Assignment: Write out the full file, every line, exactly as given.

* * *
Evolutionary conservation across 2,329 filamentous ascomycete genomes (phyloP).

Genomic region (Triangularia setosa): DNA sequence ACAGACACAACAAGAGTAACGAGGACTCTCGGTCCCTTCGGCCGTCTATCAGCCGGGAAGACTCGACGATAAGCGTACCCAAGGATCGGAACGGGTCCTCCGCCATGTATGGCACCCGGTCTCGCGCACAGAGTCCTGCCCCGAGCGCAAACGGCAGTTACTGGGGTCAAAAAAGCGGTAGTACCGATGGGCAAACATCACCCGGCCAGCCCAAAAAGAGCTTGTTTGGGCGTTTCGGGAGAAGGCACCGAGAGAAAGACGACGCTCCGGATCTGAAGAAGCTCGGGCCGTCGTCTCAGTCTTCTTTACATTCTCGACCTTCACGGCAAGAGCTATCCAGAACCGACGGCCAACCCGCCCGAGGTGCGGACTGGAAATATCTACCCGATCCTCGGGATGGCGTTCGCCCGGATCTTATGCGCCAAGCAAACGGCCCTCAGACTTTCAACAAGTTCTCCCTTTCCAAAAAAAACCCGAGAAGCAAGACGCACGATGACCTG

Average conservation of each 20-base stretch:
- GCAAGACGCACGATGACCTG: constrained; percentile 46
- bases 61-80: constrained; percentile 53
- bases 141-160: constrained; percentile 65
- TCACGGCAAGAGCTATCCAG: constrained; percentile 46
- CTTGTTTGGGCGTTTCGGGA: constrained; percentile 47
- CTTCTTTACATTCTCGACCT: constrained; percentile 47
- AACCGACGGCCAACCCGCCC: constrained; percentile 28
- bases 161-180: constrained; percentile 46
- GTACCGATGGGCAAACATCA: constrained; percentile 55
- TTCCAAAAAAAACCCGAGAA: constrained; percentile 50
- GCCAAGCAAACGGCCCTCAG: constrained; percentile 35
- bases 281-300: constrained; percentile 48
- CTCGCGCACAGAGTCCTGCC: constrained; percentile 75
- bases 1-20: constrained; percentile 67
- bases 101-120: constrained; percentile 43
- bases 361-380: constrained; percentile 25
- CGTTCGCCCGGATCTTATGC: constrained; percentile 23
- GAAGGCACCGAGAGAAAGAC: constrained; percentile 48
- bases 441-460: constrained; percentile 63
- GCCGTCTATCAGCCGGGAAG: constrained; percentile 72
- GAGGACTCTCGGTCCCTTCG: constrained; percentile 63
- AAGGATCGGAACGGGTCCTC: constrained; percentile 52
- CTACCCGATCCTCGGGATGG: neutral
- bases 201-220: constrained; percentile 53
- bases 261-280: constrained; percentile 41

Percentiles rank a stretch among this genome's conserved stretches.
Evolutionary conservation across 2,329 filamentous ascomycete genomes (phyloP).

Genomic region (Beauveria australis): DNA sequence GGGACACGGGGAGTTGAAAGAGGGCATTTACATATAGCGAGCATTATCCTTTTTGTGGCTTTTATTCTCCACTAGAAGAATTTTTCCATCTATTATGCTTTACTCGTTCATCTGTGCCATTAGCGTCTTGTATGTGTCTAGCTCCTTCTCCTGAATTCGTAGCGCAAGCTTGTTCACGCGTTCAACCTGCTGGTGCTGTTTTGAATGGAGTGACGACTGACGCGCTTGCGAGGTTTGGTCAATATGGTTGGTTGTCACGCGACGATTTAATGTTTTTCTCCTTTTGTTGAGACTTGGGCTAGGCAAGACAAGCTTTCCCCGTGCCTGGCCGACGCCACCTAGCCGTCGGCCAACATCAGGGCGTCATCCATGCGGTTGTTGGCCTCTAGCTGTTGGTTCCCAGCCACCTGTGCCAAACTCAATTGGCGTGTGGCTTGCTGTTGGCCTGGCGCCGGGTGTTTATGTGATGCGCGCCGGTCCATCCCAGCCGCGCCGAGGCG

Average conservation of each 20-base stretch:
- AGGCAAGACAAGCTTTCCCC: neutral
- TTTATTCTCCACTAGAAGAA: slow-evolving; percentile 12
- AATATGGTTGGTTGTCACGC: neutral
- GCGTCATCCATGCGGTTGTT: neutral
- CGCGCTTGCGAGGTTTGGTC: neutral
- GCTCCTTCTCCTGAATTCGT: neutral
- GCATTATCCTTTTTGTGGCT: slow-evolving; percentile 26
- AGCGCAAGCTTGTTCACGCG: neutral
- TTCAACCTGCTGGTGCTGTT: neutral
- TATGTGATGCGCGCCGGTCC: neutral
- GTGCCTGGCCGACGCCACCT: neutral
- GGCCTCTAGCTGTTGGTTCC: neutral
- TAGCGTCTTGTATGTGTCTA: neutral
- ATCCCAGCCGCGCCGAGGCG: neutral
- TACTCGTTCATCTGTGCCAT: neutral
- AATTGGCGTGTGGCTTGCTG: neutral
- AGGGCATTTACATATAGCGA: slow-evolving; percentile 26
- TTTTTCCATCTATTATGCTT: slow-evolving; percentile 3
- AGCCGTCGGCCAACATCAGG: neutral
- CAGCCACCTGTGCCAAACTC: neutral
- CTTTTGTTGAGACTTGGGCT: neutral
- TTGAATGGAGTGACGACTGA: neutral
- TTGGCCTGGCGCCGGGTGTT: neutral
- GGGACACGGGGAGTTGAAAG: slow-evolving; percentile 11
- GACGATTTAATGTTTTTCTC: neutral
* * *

Evolutionary conservation across 2,329 filamentous ascomycete genomes (phyloP).

Genomic region (Triangularia setosa): DNA sequence ACAGACACAACAAGAGTAACGAGGACTCTCGGTCCCTTCGGCCGTCTATCAGCCGGGAAGACTCGACGATAAGCGTACCCAAGGATCGGAACGGGTCCTCCGCCATGTATGGCACCCGGTCTCGCGCACAGAGTCCTGCCCCGAGCGCAAACGGCAGTTACTGGGGTCAAAAAAGCGGTAGTACCGATGGGCAAACATCACCCGGCCAGCCCAAAAAGAGCTTGTTTGGGCGTTTCGGGAGAAGGCACCGAGAGAAAGACGACGCTCCGGATCTGAAGAAGCTCGGGCCGTCGTCTCAGTCTTCTTTACATTCTCGACCTTCACGGCAAGAGCTATCCAGAACCGACGGCCAACCCGCCCGAGGTGCGGACTGGAAATATCTACCCGATCCTCGGGATGGCGTTCGCCCGGATCTTATGCGCCAAGCAAACGGCCCTCAGACTTTCAACAAGTTCTCCCTTTCCAAAAAAAACCCGAGAAGCAAGACGCACGATGACCTG

Average conservation of each 20-base stretch:
- GCAAGACGCACGATGACCTG: constrained; percentile 46
- bases 61-80: constrained; percentile 53
- bases 141-160: constrained; percentile 65
- TCACGGCAAGAGCTATCCAG: constrained; percentile 46
- CTTGTTTGGGCGTTTCGGGA: constrained; percentile 47
- CTTCTTTACATTCTCGACCT: constrained; percentile 47
- AACCGACGGCCAACCCGCCC: constrained; percentile 28
- bases 161-180: constrained; percentile 46
- GTACCGATGGGCAAACATCA: constrained; percentile 55
- TTCCAAAAAAAACCCGAGAA: constrained; percentile 50
- GCCAAGCAAACGGCCCTCAG: constrained; percentile 35
- bases 281-300: constrained; percentile 48
- CTCGCGCACAGAGTCCTGCC: constrained; percentile 75
- bases 1-20: constrained; percentile 67
- bases 101-120: constrained; percentile 43
- bases 361-380: constrained; percentile 25
- CGTTCGCCCGGATCTTATGC: constrained; percentile 23
- GAAGGCACCGAGAGAAAGAC: constrained; percentile 48
- bases 441-460: constrained; percentile 63
- GCCGTCTATCAGCCGGGAAG: constrained; percentile 72
- GAGGACTCTCGGTCCCTTCG: constrained; percentile 63
- AAGGATCGGAACGGGTCCTC: constrained; percentile 52
- CTACCCGATCCTCGGGATGG: neutral
- bases 201-220: constrained; percentile 53
- bases 261-280: constrained; percentile 41

Percentiles rank a stretch among this genome's conserved stretches.
Evolutionary conservation across 2,329 filamentous ascomycete genomes (phyloP).

Genomic region (Beauveria australis): DNA sequence GGGACACGGGGAGTTGAAAGAGGGCATTTACATATAGCGAGCATTATCCTTTTTGTGGCTTTTATTCTCCACTAGAAGAATTTTTCCATCTATTATGCTTTACTCGTTCATCTGTGCCATTAGCGTCTTGTATGTGTCTAGCTCCTTCTCCTGAATTCGTAGCGCAAGCTTGTTCACGCGTTCAACCTGCTGGTGCTGTTTTGAATGGAGTGACGACTGACGCGCTTGCGAGGTTTGGTCAATATGGTTGGTTGTCACGCGACGATTTAATGTTTTTCTCCTTTTGTTGAGACTTGGGCTAGGCAAGACAAGCTTTCCCCGTGCCTGGCCGACGCCACCTAGCCGTCGGCCAACATCAGGGCGTCATCCATGCGGTTGTTGGCCTCTAGCTGTTGGTTCCCAGCCACCTGTGCCAAACTCAATTGGCGTGTGGCTTGCTGTTGGCCTGGCGCCGGGTGTTTATGTGATGCGCGCCGGTCCATCCCAGCCGCGCCGAGGCG

Average conservation of each 20-base stretch:
- AGGCAAGACAAGCTTTCCCC: neutral
- TTTATTCTCCACTAGAAGAA: slow-evolving; percentile 12
- AATATGGTTGGTTGTCACGC: neutral
- GCGTCATCCATGCGGTTGTT: neutral
- CGCGCTTGCGAGGTTTGGTC: neutral
- GCTCCTTCTCCTGAATTCGT: neutral
- GCATTATCCTTTTTGTGGCT: slow-evolving; percentile 26
- AGCGCAAGCTTGTTCACGCG: neutral
- TTCAACCTGCTGGTGCTGTT: neutral
- TATGTGATGCGCGCCGGTCC: neutral
- GTGCCTGGCCGACGCCACCT: neutral
- GGCCTCTAGCTGTTGGTTCC: neutral
- TAGCGTCTTGTATGTGTCTA: neutral
- ATCCCAGCCGCGCCGAGGCG: neutral
- TACTCGTTCATCTGTGCCAT: neutral
- AATTGGCGTGTGGCTTGCTG: neutral
- AGGGCATTTACATATAGCGA: slow-evolving; percentile 26
- TTTTTCCATCTATTATGCTT: slow-evolving; percentile 3
- AGCCGTCGGCCAACATCAGG: neutral
- CAGCCACCTGTGCCAAACTC: neutral
- CTTTTGTTGAGACTTGGGCT: neutral
- TTGAATGGAGTGACGACTGA: neutral
- TTGGCCTGGCGCCGGGTGTT: neutral
- GGGACACGGGGAGTTGAAAG: slow-evolving; percentile 11
- GACGATTTAATGTTTTTCTC: neutral